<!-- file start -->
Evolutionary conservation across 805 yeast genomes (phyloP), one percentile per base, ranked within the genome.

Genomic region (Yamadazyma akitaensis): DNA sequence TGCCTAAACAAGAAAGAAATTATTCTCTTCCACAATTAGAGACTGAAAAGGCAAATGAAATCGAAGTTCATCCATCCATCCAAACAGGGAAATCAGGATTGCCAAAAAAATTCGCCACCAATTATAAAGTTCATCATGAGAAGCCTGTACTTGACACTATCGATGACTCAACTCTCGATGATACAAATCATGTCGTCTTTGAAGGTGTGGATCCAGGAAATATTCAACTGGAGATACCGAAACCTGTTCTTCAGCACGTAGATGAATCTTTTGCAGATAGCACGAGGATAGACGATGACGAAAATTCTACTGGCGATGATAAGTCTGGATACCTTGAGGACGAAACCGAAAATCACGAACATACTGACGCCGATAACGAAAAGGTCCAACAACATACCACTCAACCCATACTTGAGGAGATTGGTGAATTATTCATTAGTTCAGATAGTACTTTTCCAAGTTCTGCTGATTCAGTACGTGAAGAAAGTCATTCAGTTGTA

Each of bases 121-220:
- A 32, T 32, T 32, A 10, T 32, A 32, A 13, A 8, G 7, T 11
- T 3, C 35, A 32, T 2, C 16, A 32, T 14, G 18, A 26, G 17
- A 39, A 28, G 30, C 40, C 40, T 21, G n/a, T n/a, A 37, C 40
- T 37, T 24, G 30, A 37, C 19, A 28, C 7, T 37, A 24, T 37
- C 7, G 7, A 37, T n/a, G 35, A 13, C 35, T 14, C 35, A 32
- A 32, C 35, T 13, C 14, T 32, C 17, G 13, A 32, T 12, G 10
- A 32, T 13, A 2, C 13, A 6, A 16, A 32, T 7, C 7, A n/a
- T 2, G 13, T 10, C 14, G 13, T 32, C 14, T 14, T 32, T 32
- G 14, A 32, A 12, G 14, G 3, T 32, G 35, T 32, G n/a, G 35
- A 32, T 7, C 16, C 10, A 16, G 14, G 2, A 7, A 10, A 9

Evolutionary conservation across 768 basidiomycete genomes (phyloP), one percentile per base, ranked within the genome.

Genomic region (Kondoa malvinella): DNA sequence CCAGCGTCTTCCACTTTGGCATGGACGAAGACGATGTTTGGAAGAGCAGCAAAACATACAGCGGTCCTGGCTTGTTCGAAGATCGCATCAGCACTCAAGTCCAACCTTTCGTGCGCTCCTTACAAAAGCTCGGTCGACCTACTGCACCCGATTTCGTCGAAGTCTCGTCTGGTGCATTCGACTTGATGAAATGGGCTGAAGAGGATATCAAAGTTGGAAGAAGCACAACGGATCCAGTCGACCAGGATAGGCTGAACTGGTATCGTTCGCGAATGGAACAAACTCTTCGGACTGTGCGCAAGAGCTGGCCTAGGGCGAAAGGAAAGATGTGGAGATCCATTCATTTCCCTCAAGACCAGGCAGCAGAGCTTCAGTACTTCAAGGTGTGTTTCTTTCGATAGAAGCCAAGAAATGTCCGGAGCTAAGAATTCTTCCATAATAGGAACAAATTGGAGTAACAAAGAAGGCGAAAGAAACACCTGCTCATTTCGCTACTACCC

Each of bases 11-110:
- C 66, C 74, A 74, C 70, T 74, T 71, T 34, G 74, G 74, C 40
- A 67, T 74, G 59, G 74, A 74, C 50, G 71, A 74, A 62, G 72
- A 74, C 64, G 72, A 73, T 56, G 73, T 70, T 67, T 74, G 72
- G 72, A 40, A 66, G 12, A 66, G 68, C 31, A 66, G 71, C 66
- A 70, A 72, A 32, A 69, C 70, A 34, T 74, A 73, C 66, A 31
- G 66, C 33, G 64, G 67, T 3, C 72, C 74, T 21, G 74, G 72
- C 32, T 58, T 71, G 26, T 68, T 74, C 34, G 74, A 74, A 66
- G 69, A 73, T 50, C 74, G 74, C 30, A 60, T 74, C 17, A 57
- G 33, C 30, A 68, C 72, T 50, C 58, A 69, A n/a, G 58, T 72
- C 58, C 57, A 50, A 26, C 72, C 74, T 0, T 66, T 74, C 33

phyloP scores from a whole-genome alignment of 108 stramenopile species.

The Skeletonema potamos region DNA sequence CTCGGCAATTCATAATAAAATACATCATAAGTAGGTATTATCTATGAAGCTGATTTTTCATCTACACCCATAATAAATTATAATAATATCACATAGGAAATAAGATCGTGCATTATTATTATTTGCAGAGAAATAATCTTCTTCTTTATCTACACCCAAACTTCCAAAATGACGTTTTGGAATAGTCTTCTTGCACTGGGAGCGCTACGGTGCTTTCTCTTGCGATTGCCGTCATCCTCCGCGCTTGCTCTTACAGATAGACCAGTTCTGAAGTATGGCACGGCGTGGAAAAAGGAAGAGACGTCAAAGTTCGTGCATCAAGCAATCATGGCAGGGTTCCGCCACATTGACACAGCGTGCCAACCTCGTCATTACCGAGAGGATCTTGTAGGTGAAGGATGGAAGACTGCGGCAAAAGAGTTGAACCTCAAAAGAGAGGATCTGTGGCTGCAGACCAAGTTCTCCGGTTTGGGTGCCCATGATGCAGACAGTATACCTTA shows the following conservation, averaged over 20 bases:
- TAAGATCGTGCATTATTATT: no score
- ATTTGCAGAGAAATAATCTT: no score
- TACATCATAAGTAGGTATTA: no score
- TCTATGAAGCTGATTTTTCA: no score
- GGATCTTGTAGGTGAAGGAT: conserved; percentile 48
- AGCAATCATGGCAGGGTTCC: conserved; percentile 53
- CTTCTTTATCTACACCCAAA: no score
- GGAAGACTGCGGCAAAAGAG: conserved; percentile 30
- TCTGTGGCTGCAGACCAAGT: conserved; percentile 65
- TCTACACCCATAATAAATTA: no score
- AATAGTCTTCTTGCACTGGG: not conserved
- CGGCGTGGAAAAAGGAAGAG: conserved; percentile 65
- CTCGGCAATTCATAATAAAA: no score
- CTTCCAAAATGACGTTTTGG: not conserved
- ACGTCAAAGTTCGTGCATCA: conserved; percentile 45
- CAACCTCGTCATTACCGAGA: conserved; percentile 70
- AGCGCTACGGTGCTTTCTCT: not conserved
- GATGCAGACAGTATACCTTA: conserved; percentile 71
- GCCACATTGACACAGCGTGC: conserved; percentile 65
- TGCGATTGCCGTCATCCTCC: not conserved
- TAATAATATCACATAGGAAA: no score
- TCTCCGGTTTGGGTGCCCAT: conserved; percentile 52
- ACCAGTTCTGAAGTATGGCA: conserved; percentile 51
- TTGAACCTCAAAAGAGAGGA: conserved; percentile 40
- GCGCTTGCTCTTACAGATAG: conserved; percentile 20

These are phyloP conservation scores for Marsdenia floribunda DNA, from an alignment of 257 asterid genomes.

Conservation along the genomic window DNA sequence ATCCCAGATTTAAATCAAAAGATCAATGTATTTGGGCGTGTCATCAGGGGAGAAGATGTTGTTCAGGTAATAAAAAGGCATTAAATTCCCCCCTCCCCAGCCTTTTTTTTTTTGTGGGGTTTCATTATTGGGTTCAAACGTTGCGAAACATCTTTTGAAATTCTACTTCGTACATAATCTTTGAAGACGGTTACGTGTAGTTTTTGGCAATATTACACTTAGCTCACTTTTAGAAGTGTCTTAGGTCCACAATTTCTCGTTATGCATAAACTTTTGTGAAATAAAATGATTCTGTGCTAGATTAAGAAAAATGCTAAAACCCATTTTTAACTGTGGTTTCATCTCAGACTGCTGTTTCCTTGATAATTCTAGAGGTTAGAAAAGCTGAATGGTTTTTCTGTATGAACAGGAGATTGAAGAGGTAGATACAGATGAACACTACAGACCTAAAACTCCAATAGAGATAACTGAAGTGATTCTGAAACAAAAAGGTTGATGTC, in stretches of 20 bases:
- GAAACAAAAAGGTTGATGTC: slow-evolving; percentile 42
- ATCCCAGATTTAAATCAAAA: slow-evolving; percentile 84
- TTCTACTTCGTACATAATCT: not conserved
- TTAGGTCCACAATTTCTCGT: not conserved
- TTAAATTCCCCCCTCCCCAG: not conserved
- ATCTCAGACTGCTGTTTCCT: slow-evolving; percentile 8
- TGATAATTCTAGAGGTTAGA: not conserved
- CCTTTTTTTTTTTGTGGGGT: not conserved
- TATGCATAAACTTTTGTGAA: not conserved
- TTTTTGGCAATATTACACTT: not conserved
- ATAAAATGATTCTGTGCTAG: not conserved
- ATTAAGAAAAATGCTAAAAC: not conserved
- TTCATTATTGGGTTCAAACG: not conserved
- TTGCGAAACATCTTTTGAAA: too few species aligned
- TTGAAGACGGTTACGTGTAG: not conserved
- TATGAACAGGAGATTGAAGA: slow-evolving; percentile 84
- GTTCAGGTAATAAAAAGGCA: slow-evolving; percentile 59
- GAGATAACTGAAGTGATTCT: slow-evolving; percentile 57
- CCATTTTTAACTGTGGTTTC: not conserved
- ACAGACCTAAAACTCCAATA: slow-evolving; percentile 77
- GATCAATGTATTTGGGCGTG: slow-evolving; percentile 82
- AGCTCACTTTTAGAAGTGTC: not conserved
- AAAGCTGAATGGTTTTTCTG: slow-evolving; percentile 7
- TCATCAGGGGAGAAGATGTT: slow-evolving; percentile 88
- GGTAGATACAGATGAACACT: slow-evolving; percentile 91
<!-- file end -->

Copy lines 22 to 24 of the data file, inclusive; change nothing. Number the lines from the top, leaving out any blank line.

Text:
- G 66, C 33, G 64, G 67, T 3, C 72, C 74, T 21, G 74, G 72
- C 32, T 58, T 71, G 26, T 68, T 74, C 34, G 74, A 74, A 66
- G 69, A 73, T 50, C 74, G 74, C 30, A 60, T 74, C 17, A 57